The Fortune-Telling Cat: A Creative Writing Piece

Once upon a time, there lived a special Bengal cat. People traveled far and wide to visit this cat, for it possessed not just the gift of speech, but the power to foresee the future. This was during a time where the world was ravaged by widespread disease, pervasive hunger, and gruesome wars, so people from every corner of life came to witness the cat’s mystical ability. Whether they were rich aristocrats, middle-class workers, bored elders, or curious children, all desired to hear the cat’s wisdom.

The cat was neither greedy nor ambitious, but his ability forever changed the world. Thanks to his visions, he informed political leaders as to how they would initiate ceasefire, divulged to devoted scientists how they would find the cures for all the world’s diseases, and every starving visitor was told to be patient, for the cat had already informed the world’s governments on how they would end hunger. No longer did the world at large suffer…except for one man.

One warm day, a rugged, long-haired man came to visit the cat, who happened to live in a nicely-furnished outdoor cat house smack-dab in a Wisconsin trailer park. He body was covered in rags, his neck adorned with a nearly-torn scarf, and had half his head engulfed in a wool cap. His weathered shoes silently treaded on the ground as he made his way to the Bengal, who silently observed the man from atop his abode.

“Forgive me,” he began to apologize with a humble bow, “but I do not have any money or any other form of payment; regardless, I came to visit because I feel my very way of life is threatened.”

The cat purred with amusement and said, “Please, I am in no need of earthly things. All I request is a scratch on the head after I have granted you my service. Now, what is it that you seek to know?”

The man released a heavy sigh, glancing around the quiet trailer park before settling his vision back to the cat. “From the moment of my birth, I have dwelled in misfortune. My family was always poor, and we had to resort to theft to survive. My father died in the war when I was very young, my mother passed away from an illness some ten years later, and my older brother was murdered over a scrap of food just as I entered adulthood. I am the only survivor of my broken family, yet I still lived on watching the way the world spiraled into ruin.”

The cat scratched its ear as the man continued, “I have grown accustomed to these twenty years of loneliness wandering as a vagabond. I am fond of observing nature, I delight in caring for God’s creatures, and I take great pleasure in assisting the lost soul who crosses my way. For the past four months, however, I have been unable to enjoy any of these things. I live for silence, but the sounds of bustling cities keep me awake. No one longer does anyone need my guidance, for they know where their future lies. All of these inconveniences are thanks to you, I am told.”

A whisker twitched as the cat started intently at the man. “I don’t mean to interrupt, but are you perhaps resentful for all that I have done for mankind?”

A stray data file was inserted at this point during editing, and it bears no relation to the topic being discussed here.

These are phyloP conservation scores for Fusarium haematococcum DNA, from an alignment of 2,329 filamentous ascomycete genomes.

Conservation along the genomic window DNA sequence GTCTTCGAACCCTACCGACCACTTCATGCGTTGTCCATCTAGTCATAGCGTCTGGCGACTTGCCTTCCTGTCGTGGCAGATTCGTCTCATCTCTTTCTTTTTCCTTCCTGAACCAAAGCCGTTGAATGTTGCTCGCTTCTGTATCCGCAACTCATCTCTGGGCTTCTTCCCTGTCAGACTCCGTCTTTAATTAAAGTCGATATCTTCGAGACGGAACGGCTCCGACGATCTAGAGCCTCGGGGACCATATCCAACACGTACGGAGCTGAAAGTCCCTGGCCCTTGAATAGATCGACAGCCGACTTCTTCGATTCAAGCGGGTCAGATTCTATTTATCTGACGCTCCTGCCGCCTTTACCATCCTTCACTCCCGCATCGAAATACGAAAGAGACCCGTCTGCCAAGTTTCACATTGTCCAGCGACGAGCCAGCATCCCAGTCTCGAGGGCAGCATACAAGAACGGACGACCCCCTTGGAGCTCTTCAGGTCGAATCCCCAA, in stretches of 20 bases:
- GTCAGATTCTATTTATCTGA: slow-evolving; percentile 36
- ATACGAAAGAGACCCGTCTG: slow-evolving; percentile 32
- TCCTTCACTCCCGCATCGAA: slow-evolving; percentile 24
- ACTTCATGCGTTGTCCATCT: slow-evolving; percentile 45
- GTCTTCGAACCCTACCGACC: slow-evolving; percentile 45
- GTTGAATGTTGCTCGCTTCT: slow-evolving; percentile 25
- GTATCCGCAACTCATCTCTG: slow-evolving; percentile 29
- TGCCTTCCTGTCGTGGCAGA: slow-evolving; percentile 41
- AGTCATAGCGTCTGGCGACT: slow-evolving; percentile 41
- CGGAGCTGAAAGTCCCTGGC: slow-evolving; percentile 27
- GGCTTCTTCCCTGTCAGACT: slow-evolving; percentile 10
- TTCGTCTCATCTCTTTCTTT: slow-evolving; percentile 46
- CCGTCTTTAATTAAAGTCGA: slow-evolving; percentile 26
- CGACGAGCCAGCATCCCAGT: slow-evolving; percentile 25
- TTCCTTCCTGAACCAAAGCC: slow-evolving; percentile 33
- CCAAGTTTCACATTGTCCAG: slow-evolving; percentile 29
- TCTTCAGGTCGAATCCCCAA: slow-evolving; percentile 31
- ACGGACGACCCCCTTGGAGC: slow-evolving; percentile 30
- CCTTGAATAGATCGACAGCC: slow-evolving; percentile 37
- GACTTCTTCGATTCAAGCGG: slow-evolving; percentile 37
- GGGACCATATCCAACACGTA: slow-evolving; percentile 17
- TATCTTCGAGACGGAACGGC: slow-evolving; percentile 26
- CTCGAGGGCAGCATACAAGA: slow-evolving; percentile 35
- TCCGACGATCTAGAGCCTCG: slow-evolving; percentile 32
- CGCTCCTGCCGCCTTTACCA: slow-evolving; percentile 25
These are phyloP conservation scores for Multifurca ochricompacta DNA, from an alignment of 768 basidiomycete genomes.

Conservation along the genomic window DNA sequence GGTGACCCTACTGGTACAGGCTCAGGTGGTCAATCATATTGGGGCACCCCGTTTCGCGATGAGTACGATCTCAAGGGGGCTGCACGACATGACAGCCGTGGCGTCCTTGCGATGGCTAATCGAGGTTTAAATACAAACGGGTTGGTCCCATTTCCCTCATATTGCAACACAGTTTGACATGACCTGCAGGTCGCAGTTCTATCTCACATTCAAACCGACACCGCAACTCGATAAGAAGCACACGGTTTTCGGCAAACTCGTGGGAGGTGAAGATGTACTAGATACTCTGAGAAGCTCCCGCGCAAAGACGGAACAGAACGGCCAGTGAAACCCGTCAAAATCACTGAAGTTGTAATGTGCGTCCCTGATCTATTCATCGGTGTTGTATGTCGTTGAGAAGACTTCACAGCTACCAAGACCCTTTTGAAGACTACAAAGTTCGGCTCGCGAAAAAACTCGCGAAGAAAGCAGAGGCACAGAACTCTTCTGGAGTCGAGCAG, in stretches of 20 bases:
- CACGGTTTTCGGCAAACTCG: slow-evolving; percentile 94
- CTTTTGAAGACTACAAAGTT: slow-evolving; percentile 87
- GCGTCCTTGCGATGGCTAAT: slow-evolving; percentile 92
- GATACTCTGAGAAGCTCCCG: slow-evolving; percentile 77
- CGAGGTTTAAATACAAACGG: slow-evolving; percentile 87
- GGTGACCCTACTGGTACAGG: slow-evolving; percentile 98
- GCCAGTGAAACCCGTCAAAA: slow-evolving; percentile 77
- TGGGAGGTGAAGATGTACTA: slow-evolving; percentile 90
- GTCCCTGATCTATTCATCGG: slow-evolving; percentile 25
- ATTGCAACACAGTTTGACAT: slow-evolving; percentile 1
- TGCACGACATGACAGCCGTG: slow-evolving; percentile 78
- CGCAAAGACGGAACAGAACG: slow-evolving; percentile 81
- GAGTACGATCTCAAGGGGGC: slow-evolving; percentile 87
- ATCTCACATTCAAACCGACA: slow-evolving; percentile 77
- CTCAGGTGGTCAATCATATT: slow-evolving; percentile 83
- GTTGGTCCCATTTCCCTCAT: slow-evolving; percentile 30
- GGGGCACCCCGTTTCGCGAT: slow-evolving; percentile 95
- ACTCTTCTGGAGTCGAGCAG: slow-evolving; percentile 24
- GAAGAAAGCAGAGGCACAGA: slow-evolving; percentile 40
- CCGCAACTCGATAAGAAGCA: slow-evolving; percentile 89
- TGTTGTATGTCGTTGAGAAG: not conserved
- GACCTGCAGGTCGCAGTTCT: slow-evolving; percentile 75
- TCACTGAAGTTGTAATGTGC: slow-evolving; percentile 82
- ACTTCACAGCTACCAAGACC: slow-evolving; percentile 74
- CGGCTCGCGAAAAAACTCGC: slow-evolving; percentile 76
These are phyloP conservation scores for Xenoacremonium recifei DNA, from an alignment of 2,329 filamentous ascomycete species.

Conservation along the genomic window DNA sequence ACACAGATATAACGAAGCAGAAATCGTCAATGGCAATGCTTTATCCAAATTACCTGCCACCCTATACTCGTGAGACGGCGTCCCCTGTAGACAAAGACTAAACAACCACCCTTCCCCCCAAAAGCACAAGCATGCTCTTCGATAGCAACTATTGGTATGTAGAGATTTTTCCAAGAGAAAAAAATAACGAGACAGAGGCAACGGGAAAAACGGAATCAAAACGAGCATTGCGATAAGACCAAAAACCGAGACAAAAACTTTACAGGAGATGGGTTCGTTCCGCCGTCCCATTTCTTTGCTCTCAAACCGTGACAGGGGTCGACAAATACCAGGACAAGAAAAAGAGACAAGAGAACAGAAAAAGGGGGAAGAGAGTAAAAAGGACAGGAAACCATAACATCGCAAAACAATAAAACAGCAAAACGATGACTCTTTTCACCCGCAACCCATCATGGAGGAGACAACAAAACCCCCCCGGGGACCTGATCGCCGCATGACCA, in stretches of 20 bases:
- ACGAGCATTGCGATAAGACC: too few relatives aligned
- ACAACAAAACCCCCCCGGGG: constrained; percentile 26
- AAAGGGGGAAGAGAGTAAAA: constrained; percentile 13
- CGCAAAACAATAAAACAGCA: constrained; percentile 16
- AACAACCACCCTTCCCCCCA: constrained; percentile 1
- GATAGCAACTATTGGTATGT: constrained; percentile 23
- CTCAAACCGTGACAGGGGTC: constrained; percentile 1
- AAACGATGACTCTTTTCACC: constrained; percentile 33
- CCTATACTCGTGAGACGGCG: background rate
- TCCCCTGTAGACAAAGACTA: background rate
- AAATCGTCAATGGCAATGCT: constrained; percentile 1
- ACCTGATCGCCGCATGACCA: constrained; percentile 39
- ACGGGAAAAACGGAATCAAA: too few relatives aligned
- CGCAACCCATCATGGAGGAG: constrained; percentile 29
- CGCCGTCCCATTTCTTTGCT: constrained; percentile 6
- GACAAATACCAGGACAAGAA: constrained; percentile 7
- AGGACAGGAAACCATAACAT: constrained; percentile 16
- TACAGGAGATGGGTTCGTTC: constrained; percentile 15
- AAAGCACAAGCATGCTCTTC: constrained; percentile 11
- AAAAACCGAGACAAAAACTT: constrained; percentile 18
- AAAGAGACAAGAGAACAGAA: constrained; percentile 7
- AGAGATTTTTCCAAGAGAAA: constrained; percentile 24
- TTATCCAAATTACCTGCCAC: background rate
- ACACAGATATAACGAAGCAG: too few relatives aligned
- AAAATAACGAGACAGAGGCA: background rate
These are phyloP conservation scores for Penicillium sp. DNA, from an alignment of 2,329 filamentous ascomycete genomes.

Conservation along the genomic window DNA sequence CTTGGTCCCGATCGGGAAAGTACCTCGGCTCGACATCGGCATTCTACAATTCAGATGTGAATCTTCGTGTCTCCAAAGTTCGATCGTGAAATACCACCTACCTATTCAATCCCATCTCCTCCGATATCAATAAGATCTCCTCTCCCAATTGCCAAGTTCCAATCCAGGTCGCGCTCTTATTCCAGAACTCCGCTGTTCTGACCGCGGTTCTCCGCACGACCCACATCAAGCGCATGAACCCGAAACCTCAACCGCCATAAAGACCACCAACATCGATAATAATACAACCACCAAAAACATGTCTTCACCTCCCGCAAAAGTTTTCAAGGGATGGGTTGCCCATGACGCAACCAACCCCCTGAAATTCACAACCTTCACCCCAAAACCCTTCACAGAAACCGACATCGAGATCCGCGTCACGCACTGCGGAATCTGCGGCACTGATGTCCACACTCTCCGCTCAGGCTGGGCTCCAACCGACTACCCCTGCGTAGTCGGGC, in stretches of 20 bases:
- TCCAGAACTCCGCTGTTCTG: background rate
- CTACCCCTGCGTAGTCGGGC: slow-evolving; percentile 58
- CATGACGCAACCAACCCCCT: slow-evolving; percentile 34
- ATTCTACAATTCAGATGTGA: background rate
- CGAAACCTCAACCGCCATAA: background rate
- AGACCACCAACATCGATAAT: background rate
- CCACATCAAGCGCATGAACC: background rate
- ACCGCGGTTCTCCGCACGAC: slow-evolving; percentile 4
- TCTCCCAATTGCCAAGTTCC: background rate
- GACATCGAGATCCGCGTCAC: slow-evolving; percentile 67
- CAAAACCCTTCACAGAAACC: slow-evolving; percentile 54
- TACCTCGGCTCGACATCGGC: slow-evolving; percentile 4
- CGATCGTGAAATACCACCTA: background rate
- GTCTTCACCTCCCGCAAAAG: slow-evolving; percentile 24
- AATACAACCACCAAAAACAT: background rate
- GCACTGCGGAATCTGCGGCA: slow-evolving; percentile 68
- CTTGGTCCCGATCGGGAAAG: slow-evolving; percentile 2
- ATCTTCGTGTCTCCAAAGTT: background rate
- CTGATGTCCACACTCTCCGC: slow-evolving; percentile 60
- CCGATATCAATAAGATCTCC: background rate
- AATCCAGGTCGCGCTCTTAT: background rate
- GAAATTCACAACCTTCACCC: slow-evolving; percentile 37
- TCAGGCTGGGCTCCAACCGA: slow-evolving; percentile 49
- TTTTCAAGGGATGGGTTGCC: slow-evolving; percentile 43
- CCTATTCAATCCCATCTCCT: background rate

The man raised a dismissive hand. “I am not, for the world does not revolve around me. Though I may make myself sound like a saint, I am nothing more than a selfish man, having chosen to live out by myself without interaction from anyone. But this life of dreariness and isolation is all I have ever known, and now it is being taken away from me. It was what taught me the error of my thieving ways, and I feel I owe it some debt. Truth be told, I have not felt this sort of fear in quite some time…in fact, it has not been acquainted with me ever since the fated day when I became a wanderer, as I was unsure as to where that road would take me. The time has come for me to take another course in life, and that is why I come to you.”

The cat nodded. “Say no more.”

As the Bengal closed his eyes and meditated, a tangible blue aura engulfed the concentrating feline, every one of his fur strands prickling from the phenomenon. Sweeping ripples of his concentration coursed through the air, but the man remain rigid in its onslaught of power (excluding the flapping of his scarf, which ticked his long hair). The feat of wonder lasted for no more than a minute, as the blue flames ebbed and the fur settled as the cat opened his eyes.
“I have dived deep into the realm of the future, and its knowledge of your role has been made apparent.”

The cat blinked. “…or so you would like me to say.”

The man sighed. “You figured me out, huh? I had a feeling you would; I just had to confirm your power for myself.”

Purring, the cat said, “They don’t call me the All-Seeing Cat for nothing. Your sob story was impressive, but no one would mourn the loss of living in an isolated hell of a world, much less wear winter head apparel in the heat of summer. Please, remove your disguise.”

Lifting his hands, the man removed the wool cap as the long-haired wig tumbled to the ground along with the scarf. The rags were shed to reveal a well-groomed man in his early thirties, gleefully producing a sign that advertised thirty-percent or more on car insurance.

The cat rolled his eyes and said, “Figures. Even I can’t solve all the world’s problems.”

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